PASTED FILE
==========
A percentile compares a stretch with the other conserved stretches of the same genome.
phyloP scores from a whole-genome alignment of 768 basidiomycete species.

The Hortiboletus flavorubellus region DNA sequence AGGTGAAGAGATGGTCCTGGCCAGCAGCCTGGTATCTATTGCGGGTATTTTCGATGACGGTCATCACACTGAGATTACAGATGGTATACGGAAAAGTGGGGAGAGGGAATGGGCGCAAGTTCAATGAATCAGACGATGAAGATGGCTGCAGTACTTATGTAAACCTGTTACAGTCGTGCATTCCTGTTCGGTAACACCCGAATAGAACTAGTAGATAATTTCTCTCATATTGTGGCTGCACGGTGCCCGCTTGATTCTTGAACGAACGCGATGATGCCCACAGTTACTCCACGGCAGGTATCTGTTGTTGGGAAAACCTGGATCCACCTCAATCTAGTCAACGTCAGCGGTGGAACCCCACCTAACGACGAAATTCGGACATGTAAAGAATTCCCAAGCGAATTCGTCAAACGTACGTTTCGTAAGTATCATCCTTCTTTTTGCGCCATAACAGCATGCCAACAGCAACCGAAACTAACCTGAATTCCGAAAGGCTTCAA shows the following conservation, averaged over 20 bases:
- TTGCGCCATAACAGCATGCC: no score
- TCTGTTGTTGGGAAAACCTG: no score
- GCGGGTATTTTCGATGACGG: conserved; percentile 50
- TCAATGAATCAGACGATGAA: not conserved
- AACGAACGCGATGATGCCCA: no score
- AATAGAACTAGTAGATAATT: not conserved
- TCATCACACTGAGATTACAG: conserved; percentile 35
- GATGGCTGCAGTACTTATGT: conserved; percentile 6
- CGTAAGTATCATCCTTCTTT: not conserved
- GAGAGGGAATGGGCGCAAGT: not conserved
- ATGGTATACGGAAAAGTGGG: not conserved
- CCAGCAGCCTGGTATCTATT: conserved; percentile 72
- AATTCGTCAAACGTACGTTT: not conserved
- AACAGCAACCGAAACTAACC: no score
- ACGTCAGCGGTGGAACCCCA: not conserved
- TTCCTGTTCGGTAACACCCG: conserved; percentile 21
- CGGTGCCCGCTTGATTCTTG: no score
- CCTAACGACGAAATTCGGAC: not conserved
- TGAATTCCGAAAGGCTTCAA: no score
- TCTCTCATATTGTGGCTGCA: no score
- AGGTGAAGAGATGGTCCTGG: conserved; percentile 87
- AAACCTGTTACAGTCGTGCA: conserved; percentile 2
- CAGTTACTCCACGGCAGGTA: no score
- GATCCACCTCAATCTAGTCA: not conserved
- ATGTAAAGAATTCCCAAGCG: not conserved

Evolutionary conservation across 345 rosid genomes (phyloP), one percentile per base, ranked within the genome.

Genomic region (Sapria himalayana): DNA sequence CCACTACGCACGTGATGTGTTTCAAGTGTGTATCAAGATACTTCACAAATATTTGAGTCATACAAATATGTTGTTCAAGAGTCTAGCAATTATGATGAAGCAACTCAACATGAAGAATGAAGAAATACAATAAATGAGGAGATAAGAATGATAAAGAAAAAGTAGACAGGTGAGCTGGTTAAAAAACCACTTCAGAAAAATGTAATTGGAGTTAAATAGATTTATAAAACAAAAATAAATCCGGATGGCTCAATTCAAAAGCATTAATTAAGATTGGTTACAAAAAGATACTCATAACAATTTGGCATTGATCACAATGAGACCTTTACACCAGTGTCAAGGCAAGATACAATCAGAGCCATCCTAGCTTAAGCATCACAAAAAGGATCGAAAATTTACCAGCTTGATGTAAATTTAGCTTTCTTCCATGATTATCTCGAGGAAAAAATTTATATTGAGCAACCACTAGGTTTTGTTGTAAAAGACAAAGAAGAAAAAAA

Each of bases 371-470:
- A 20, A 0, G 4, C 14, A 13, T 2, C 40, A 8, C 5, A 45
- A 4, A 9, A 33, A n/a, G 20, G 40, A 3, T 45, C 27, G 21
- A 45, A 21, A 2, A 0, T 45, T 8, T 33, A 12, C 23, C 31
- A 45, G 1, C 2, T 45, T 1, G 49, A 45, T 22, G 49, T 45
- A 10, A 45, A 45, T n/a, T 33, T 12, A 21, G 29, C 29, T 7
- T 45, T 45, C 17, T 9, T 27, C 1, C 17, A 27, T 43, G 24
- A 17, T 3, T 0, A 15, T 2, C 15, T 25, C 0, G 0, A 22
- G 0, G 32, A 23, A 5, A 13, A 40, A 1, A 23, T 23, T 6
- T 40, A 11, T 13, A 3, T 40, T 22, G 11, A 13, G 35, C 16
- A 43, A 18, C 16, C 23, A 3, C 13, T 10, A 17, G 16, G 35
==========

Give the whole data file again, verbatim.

A percentile compares a stretch with the other conserved stretches of the same genome.
phyloP scores from a whole-genome alignment of 768 basidiomycete species.

The Hortiboletus flavorubellus region DNA sequence AGGTGAAGAGATGGTCCTGGCCAGCAGCCTGGTATCTATTGCGGGTATTTTCGATGACGGTCATCACACTGAGATTACAGATGGTATACGGAAAAGTGGGGAGAGGGAATGGGCGCAAGTTCAATGAATCAGACGATGAAGATGGCTGCAGTACTTATGTAAACCTGTTACAGTCGTGCATTCCTGTTCGGTAACACCCGAATAGAACTAGTAGATAATTTCTCTCATATTGTGGCTGCACGGTGCCCGCTTGATTCTTGAACGAACGCGATGATGCCCACAGTTACTCCACGGCAGGTATCTGTTGTTGGGAAAACCTGGATCCACCTCAATCTAGTCAACGTCAGCGGTGGAACCCCACCTAACGACGAAATTCGGACATGTAAAGAATTCCCAAGCGAATTCGTCAAACGTACGTTTCGTAAGTATCATCCTTCTTTTTGCGCCATAACAGCATGCCAACAGCAACCGAAACTAACCTGAATTCCGAAAGGCTTCAA shows the following conservation, averaged over 20 bases:
- TTGCGCCATAACAGCATGCC: no score
- TCTGTTGTTGGGAAAACCTG: no score
- GCGGGTATTTTCGATGACGG: conserved; percentile 50
- TCAATGAATCAGACGATGAA: not conserved
- AACGAACGCGATGATGCCCA: no score
- AATAGAACTAGTAGATAATT: not conserved
- TCATCACACTGAGATTACAG: conserved; percentile 35
- GATGGCTGCAGTACTTATGT: conserved; percentile 6
- CGTAAGTATCATCCTTCTTT: not conserved
- GAGAGGGAATGGGCGCAAGT: not conserved
- ATGGTATACGGAAAAGTGGG: not conserved
- CCAGCAGCCTGGTATCTATT: conserved; percentile 72
- AATTCGTCAAACGTACGTTT: not conserved
- AACAGCAACCGAAACTAACC: no score
- ACGTCAGCGGTGGAACCCCA: not conserved
- TTCCTGTTCGGTAACACCCG: conserved; percentile 21
- CGGTGCCCGCTTGATTCTTG: no score
- CCTAACGACGAAATTCGGAC: not conserved
- TGAATTCCGAAAGGCTTCAA: no score
- TCTCTCATATTGTGGCTGCA: no score
- AGGTGAAGAGATGGTCCTGG: conserved; percentile 87
- AAACCTGTTACAGTCGTGCA: conserved; percentile 2
- CAGTTACTCCACGGCAGGTA: no score
- GATCCACCTCAATCTAGTCA: not conserved
- ATGTAAAGAATTCCCAAGCG: not conserved

Evolutionary conservation across 345 rosid genomes (phyloP), one percentile per base, ranked within the genome.

Genomic region (Sapria himalayana): DNA sequence CCACTACGCACGTGATGTGTTTCAAGTGTGTATCAAGATACTTCACAAATATTTGAGTCATACAAATATGTTGTTCAAGAGTCTAGCAATTATGATGAAGCAACTCAACATGAAGAATGAAGAAATACAATAAATGAGGAGATAAGAATGATAAAGAAAAAGTAGACAGGTGAGCTGGTTAAAAAACCACTTCAGAAAAATGTAATTGGAGTTAAATAGATTTATAAAACAAAAATAAATCCGGATGGCTCAATTCAAAAGCATTAATTAAGATTGGTTACAAAAAGATACTCATAACAATTTGGCATTGATCACAATGAGACCTTTACACCAGTGTCAAGGCAAGATACAATCAGAGCCATCCTAGCTTAAGCATCACAAAAAGGATCGAAAATTTACCAGCTTGATGTAAATTTAGCTTTCTTCCATGATTATCTCGAGGAAAAAATTTATATTGAGCAACCACTAGGTTTTGTTGTAAAAGACAAAGAAGAAAAAAA

Each of bases 371-470:
- A 20, A 0, G 4, C 14, A 13, T 2, C 40, A 8, C 5, A 45
- A 4, A 9, A 33, A n/a, G 20, G 40, A 3, T 45, C 27, G 21
- A 45, A 21, A 2, A 0, T 45, T 8, T 33, A 12, C 23, C 31
- A 45, G 1, C 2, T 45, T 1, G 49, A 45, T 22, G 49, T 45
- A 10, A 45, A 45, T n/a, T 33, T 12, A 21, G 29, C 29, T 7
- T 45, T 45, C 17, T 9, T 27, C 1, C 17, A 27, T 43, G 24
- A 17, T 3, T 0, A 15, T 2, C 15, T 25, C 0, G 0, A 22
- G 0, G 32, A 23, A 5, A 13, A 40, A 1, A 23, T 23, T 6
- T 40, A 11, T 13, A 3, T 40, T 22, G 11, A 13, G 35, C 16
- A 43, A 18, C 16, C 23, A 3, C 13, T 10, A 17, G 16, G 35